Restarting Program Integrity Efforts During and After a Pandemic

By HMS
May. 15, 2020

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In January, there was awareness of the coronavirus (COVID-19), but its potential impact on the U.S. was not yet evident. By March, of course, that had changed and the U.S. was forced to quickly prepare, mitigate and respond to a pandemic of which little was known. Since then, it has become clear that the COVID-19 pandemic requires healthcare access for all who need it and capacity to properly care for those affected from this contagious virus.

At the onset, healthcare stakeholders, including state and federal policymakers as well as health insurers, took immediate action. Hoping for the best – but preparing for the worst – rules, regulations and programmatic changes were made to increase access and build capacity, including alleviating burdens or administrative requirements for hospitals and other providers.

Many of the changes involved program integrity (PI) and alleviation of fraud, waste and abuse (FWA). The Centers for Medicare and Medicaid Services (CMS), several state insurance departments and some insurers took action to suspend some or even all PI and FWA activities. For example, CMS waived the Social Security Act requirements for skilled nursing facility (SNF) stays and relaxed the requirements around appeals.  Also, several states suspended in-network hospital and emergency services reviews during the public health emergency period.

Thankfully, initial projections on those infected have not yet come to fruition and, outside of key metropolitan areas, most providers have not begun to see patient volume increases.  Currently many areas of the country are experiencing reduced rates of infection and testing capacity growth, lending to state and national re-opening planning.

As this re-opening progresses, we urge state and federal regulators, policymakers and insurers to thoughtfully restart and enhance oversight efforts to address PI and FWA.  During this crisis, there may be an increase in inaccurate coding and billing due to ongoing stress on the staff and systems, and confusion around new ICD-10, CPT and HCPCS codes. Increased FWA vulnerability due to the relaxation of certain rules, regulations and other requirements may also occur.

At the same time, our economy is reeling from this crisis with high and rising levels of unemployment and greater dependence on publicly administered healthcare programs while tax revenues supporting those programs dwindle. PI and FWA deterrence can help offset some of those dynamics and simultaneously ensure appropriate, high quality care.

There are few, if any, easy decisions to be made about re-opening and planning for a new normal following COVID-19, but restarting and enhancing PI and FWA healthcare efforts may be one of the most effective. For those that changed, limited or stopped FWA activities, it is critical to ensure a coordinated thoughtful restart. We recommend that states and payers look closely at these early decisions and resume normal FWA activities in areas with low numbers of COVID-19 patients and on providers who have been minimally impacted by the pandemic.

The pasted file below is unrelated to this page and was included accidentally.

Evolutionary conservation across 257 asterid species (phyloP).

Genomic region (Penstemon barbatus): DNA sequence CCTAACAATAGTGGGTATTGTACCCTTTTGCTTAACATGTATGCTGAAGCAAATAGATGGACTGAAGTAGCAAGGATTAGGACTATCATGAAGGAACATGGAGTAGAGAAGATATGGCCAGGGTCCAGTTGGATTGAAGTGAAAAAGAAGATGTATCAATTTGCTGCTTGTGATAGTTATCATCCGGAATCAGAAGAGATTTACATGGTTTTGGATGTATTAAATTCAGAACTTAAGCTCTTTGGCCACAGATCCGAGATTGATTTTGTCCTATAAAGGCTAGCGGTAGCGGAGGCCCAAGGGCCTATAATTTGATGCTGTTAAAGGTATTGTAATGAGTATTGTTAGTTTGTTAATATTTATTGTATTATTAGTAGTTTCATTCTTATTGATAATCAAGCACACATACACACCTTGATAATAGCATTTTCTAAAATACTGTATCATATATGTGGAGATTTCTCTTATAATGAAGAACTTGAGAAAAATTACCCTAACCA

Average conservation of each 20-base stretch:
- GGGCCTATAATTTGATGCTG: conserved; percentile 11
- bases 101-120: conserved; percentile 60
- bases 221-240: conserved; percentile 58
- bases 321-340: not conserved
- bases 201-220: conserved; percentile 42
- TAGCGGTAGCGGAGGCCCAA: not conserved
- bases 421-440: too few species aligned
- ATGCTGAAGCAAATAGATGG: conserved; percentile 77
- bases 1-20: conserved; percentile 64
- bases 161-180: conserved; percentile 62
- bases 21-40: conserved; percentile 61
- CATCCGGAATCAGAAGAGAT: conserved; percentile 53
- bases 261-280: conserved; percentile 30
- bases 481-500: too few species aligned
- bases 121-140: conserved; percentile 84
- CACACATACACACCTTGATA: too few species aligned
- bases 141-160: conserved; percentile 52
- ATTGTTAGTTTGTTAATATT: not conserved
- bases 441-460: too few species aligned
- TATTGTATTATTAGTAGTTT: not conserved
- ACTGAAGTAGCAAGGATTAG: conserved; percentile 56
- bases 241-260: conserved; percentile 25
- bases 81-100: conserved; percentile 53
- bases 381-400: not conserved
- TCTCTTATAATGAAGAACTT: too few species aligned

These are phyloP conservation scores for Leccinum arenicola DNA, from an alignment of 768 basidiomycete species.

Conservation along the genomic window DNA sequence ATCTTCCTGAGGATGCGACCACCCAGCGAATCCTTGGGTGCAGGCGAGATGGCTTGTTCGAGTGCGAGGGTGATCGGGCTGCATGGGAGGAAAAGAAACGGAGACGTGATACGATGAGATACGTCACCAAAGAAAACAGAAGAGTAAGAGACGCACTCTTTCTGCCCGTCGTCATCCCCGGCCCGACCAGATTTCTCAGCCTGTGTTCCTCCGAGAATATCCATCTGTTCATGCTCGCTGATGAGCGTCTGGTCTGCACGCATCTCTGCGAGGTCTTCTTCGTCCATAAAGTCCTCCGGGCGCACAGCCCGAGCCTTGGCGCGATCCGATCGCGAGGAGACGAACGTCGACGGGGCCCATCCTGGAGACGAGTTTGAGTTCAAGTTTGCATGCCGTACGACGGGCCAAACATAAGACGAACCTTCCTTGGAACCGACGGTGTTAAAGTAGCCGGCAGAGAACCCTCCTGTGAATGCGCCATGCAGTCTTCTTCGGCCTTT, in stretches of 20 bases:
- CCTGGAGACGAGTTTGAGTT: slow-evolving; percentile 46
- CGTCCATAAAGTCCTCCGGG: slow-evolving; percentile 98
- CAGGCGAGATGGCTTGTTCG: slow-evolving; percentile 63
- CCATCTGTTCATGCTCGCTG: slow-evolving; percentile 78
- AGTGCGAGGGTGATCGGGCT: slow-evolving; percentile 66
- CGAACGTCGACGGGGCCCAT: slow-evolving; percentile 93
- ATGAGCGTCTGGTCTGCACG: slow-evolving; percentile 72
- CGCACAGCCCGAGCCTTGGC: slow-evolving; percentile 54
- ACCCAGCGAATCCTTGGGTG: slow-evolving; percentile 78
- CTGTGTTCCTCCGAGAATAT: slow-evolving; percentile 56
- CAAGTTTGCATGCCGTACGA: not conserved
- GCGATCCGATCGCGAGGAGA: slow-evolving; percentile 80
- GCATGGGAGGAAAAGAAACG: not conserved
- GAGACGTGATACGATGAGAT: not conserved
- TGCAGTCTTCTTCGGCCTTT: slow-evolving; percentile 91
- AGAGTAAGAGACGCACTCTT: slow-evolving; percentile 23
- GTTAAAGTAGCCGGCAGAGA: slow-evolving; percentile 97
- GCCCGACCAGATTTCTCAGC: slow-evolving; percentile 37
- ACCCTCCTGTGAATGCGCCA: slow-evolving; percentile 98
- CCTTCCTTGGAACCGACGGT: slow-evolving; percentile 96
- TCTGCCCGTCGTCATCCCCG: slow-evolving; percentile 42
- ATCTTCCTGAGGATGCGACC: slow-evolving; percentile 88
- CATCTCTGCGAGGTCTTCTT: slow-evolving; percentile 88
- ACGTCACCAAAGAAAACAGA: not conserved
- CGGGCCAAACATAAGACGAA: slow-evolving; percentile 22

Thirty-six governors (and the District of Columbia) issued moratoriums on elective procedures. If elective procedures are resuming, not only consider that as a strong indicator for restarting PI activities, but also think of it as a necessary trigger given that healthcare consumption will vigorously resume due to pent up demand.

For heavily affected areas and/or providers, we recommend:

  • An incremental resumption of payment integrity, such as gradually increasing over a few months the number of medical record requests
  • Conducting reviews on all documentation already received, but holding findings, while retaining full lookback rights and developing a plan for catch-up
    • Maintaining and possibly increasing automated reviews
    • Affording up to a 30-day buffer for medical record requests, appeals and technical denials
    • Facilitating electronic transmission of medical records and documentation
    • Notifying providers prior to sending a technical denial letter
    • Conducting targeted outreach and education

Finally, we highly recommend a special focus on reviews associated with COVID-19 flexibilities and impacts. For example, HMS anticipates an increase in the billing of inpatient level of care during this period when requirements are relaxed or waived. Place of Service reviews can help identify overutilization of services and inaccurate billing of inpatient services.

New laboratory testing CPT and HCPCS codes have been created. As with the release of any new code, there will be confusion on how to bill and the anticipated volume of claims will result in large overpayments if billed in error, warranting a special review.

CMS relaxed telehealth benefit requirements to enable patients to receive necessary services while reducing risk of COVID-19 exposure. These changes while temporary may in fact prove to be more permanent, opening up telehealth more generally and longer-term. This is an area that deserves special attention to ensure FWA is not rampant given the relative newness.

Many entities have requested waivers of all pharmacy audits and authorizations to be suspended during the declared emergency period. While these waivers are necessary to lessen the burden on pharmacists during this period and ensure patient access, providers must still follow policy and billing requirements.  HMS recommends performing retrospective reviews of pharmacy claims billed during this period to validate claims were billed accurately.

 


For more tips on maintaining program integrity during the COVID-19 pandemic, download our full Restarting Program Integrity guide.

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